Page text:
Consider an Essbase cube with the following dimensions:

  • Years: FY15, FY16, etc
  • Periods: Periods/Quarters/Months
  • Scenario: Actual, Budget
  • Departments: balanced hierarchy with four levels
  • Location: Total/Division/Store
  • Measures: Ragged hierarchy with accounts at level-0

For this post I am going to design a Drillbridge query that maps from this cube back to its related relational data, with the additional wrinkle that we want upper-level drill in several dimensions, including one where the dimension in the cube is represented by two different columns in the source data.

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Hyperion Parent Inferrer Updated (after four years!)

I had a need for the Hyperion Parent Inferrer functionality for an internal project I am working on. It didn’t quite do what I needed out of the box so I updated things a bit. As quick background, the Hyperion Parent Inferrer is a simple one-off Java program/library I developed (apparently four years ago, wow) to parse indented data into an explicit parent/child file.

There are a few (apparently rare) cases where this is useful. In my case, I was modeling some hierarchical data and I find the indented format to be much easier on the eyes. Like so:

Time
 Q1
  January
  February
  March
 Q2
  April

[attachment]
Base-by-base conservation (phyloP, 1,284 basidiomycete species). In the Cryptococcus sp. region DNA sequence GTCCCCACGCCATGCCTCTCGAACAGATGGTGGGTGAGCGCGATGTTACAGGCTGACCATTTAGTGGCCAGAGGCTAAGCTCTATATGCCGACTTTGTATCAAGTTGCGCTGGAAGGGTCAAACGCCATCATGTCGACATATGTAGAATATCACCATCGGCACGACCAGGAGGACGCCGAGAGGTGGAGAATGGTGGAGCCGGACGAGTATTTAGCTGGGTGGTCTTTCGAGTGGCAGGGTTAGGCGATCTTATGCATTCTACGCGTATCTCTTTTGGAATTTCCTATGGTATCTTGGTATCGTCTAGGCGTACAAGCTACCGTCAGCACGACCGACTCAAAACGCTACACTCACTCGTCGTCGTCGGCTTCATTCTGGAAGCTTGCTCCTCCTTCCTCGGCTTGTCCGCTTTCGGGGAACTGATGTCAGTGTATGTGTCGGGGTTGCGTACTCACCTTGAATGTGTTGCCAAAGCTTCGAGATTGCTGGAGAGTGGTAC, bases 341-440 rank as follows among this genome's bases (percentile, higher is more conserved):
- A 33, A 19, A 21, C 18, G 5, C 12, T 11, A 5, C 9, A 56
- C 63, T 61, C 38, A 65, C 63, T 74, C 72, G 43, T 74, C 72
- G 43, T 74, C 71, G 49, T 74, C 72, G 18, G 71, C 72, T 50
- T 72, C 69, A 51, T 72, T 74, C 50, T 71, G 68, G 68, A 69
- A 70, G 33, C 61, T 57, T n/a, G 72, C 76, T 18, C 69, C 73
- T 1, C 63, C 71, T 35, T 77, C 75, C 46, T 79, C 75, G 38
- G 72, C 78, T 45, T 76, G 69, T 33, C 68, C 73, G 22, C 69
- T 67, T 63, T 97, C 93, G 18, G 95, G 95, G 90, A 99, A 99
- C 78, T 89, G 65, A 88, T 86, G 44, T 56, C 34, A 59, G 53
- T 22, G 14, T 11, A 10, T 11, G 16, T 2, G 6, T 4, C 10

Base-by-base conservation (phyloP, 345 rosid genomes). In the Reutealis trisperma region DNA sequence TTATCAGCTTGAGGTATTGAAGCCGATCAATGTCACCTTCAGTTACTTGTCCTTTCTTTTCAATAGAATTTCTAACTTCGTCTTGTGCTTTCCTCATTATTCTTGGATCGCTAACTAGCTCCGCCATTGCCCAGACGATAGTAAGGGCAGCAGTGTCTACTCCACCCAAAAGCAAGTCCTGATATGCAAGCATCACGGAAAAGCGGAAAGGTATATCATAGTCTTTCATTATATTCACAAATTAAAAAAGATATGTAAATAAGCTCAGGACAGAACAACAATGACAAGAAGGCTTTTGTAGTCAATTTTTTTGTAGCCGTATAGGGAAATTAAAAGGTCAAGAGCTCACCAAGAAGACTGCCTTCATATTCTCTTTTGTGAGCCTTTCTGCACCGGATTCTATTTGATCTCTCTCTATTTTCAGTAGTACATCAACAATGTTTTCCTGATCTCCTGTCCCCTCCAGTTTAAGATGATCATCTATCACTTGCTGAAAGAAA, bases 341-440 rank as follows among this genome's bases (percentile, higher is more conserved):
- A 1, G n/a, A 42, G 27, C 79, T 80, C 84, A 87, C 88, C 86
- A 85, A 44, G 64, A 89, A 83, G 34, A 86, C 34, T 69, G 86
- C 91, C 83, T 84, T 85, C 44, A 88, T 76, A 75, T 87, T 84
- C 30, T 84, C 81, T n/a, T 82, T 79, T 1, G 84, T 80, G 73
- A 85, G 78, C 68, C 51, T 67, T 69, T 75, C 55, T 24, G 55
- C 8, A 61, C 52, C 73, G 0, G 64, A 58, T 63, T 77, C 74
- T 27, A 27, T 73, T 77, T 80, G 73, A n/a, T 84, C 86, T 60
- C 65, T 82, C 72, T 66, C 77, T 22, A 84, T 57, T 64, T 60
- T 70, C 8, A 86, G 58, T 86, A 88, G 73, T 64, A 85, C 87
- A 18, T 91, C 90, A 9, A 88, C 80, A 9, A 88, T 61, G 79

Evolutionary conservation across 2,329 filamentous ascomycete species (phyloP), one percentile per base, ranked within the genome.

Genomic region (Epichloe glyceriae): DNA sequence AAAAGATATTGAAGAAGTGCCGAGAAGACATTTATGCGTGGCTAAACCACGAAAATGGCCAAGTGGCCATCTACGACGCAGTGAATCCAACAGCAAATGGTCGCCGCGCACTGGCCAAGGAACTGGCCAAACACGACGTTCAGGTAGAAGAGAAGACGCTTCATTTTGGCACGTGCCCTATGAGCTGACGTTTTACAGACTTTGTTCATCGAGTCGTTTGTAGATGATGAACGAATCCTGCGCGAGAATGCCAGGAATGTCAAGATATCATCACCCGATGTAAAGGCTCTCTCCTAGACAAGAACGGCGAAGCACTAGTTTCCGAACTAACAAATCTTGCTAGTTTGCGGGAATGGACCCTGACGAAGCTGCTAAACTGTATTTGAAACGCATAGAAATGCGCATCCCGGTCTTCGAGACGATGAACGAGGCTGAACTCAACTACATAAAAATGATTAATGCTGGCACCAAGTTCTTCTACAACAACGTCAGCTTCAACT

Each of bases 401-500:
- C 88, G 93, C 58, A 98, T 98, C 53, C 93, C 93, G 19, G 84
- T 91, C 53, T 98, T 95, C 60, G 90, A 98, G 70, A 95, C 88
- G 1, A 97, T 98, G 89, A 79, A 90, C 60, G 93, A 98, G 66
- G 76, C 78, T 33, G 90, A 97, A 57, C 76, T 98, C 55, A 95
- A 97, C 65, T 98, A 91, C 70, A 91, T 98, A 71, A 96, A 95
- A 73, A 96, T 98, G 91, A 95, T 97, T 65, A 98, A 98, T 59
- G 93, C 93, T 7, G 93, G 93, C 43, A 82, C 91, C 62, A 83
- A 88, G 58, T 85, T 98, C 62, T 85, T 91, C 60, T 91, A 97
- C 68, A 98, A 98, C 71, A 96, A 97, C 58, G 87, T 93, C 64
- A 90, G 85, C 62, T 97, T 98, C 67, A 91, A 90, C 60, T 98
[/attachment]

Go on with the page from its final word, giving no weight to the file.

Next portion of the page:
May
  June
 Q3
  July
  August
  September
 Q4
  October
  November
  December

But when it comes time to load in to Essbase, clearly we need something more explicit. The Hyperion Parent Inferrer takes that preceding as input and then outputs something like the following:

,Time
Time,Q1
Q1,January
Q1,February
Q1,March
Time,Q2
Q2,April
Q2,May
Q2,June
Time,Q3
Q3,July
Q3,August
Q3,September
Time,Q4
Q4,October
Q4,November
Q4,December

The program has been enhanced to allow for a custom indentation character (such as tabs), to be able to specify the text rendered when there is no parent (instead of null), and a couple other little cleanups.

Hyperion Parent Inferrer is free, open source (Apache Software License version 2), and can be run as a standalone command-line Java program or as a Java library that can be incorporated into a typical Java program. The updated code is available at the Hyperion Parent Inferrer GitHub page.

Essbase Renegade Members Revisited

For some reason the other day I was thinking “Whatever happened to that renegade members feature?” So I did some digging.

Renegade members, by the way, refers to this concept where instead of a data record being rejected, you can map it to some other member. Other names for this feature might have been “shovel members”, but renegade members sounds cooler. That said, it’s a feature with a cool name but an apparently terrible publicist.

Renegade members were blogged about as early as a few years ago, such as on Cameron’s blog (during the 2013 OpenWorld), in Russian (apparently), and even over at Rittman Mead’s blog (before Mark spent his days trying to get tea kettles to work with the internet, but I digress).

But there’s a a curious lack of information on renegade members since then. There is, however, just enough information on the internet to piece this together. There’s a little documentation about renegade members over on the official documentation. Just as important (for my purposes), there are two methods relating to renegade members that are in the Essbase JAPI Javadoc.